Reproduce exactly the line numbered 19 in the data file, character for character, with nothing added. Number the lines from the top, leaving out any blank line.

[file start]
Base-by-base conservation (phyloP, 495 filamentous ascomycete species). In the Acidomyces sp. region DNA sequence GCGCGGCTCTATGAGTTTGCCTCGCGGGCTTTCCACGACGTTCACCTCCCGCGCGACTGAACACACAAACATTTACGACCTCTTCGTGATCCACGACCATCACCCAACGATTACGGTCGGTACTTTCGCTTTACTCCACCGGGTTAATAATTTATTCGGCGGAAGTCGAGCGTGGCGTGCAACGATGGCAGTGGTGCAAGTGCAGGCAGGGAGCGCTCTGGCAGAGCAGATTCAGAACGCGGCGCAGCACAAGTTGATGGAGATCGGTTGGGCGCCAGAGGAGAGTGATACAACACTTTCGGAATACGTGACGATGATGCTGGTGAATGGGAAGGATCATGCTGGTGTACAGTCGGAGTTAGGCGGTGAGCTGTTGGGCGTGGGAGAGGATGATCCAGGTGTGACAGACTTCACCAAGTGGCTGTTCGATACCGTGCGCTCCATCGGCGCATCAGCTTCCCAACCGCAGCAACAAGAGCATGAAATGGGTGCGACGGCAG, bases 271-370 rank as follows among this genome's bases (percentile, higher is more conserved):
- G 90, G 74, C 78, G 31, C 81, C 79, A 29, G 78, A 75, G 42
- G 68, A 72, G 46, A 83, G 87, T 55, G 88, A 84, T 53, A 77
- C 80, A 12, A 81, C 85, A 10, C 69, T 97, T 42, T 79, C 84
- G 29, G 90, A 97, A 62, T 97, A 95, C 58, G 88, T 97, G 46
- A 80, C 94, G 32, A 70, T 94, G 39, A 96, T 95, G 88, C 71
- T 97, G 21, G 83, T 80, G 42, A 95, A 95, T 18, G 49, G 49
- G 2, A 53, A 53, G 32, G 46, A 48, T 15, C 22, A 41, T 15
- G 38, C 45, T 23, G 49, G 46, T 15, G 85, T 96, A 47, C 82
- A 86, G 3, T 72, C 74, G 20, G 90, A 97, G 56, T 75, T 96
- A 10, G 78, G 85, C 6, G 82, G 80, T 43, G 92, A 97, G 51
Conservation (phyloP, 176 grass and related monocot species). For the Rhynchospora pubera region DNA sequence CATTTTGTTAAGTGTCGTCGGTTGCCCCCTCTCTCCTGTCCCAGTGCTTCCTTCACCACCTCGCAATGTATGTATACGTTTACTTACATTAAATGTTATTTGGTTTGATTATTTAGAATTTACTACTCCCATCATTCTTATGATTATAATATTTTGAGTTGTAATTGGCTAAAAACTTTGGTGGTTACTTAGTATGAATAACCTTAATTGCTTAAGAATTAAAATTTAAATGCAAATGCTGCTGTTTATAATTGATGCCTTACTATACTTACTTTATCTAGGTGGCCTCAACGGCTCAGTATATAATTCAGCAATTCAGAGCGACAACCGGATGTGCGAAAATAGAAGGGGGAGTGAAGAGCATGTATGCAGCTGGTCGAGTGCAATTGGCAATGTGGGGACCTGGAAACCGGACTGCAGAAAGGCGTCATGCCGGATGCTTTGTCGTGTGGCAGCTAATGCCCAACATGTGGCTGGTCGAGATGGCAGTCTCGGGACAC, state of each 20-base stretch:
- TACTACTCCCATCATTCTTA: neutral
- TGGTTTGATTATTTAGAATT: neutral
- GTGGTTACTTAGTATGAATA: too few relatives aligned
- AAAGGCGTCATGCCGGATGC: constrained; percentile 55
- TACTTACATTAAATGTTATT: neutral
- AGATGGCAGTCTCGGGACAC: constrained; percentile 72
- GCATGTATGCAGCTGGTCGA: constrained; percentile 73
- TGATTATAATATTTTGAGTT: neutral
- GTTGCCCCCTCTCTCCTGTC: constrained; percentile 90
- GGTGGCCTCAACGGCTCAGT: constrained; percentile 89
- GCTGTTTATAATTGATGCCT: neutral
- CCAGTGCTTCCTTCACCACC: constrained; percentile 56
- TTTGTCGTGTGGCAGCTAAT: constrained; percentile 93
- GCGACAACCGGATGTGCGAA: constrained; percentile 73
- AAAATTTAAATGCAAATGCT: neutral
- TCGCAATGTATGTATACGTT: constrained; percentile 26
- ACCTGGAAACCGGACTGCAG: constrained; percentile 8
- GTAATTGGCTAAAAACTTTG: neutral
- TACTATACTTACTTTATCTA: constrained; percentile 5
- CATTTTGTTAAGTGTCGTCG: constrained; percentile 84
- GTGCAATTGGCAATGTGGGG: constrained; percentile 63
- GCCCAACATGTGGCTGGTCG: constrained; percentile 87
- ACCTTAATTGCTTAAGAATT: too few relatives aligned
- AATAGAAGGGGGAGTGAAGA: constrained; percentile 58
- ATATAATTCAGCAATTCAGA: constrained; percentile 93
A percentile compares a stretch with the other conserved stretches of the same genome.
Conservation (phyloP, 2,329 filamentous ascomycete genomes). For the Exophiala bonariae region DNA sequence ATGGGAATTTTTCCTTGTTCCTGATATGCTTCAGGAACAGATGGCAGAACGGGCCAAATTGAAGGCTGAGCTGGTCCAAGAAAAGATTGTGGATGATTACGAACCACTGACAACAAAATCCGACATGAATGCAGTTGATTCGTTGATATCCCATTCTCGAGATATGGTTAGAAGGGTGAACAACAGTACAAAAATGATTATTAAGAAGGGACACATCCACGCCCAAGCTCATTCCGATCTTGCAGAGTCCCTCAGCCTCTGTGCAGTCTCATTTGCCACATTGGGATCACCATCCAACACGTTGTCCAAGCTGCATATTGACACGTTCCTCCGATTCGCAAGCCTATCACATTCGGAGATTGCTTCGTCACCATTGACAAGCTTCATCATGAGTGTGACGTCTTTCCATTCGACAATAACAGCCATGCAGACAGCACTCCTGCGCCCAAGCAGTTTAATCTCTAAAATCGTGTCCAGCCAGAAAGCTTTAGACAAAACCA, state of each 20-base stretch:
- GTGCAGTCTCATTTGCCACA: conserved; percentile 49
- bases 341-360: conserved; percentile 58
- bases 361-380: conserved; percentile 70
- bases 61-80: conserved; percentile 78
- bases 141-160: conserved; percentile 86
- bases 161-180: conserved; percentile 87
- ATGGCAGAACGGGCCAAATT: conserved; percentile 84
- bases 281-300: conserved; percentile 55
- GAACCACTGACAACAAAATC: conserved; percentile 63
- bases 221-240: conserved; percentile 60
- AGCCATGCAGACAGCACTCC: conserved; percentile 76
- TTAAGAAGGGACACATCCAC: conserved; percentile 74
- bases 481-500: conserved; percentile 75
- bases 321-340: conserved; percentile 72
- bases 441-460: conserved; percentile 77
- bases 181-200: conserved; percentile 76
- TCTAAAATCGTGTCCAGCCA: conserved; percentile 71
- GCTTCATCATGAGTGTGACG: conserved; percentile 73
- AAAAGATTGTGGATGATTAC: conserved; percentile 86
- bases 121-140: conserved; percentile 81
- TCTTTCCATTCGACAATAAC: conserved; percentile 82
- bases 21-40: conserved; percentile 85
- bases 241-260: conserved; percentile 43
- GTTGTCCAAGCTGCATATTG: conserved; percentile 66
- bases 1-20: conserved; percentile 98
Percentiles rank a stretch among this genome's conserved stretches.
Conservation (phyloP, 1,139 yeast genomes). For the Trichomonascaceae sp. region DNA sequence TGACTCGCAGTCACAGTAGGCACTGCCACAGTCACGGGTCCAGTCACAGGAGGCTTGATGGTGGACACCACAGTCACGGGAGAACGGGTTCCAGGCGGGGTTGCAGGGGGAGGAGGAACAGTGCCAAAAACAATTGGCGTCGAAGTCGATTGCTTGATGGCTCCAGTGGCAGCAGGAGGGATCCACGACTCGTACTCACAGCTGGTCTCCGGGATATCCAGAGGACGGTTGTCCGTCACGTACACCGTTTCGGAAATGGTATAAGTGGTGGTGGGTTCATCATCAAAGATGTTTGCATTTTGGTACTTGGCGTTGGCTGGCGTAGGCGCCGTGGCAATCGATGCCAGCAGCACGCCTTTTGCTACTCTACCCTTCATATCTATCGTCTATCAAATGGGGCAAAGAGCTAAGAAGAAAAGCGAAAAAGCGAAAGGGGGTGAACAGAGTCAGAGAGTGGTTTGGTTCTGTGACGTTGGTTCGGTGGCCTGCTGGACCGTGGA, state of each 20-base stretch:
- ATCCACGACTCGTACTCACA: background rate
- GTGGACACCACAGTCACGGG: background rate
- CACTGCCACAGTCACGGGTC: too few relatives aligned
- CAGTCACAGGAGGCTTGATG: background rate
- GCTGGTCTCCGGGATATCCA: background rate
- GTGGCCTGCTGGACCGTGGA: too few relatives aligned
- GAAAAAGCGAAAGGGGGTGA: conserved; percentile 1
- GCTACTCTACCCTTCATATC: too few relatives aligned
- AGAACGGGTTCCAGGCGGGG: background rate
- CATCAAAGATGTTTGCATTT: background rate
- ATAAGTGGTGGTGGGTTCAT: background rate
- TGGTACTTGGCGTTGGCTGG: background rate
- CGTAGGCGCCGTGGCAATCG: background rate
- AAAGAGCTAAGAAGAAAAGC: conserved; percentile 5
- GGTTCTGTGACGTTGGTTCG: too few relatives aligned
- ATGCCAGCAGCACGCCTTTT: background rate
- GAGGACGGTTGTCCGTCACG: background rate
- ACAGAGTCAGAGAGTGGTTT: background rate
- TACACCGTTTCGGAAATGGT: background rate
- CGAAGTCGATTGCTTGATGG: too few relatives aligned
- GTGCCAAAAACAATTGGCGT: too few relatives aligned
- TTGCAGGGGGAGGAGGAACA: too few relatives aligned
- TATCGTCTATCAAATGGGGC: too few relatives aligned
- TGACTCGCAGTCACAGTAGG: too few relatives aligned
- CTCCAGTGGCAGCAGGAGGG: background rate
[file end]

- GCATGTATGCAGCTGGTCGA: constrained; percentile 73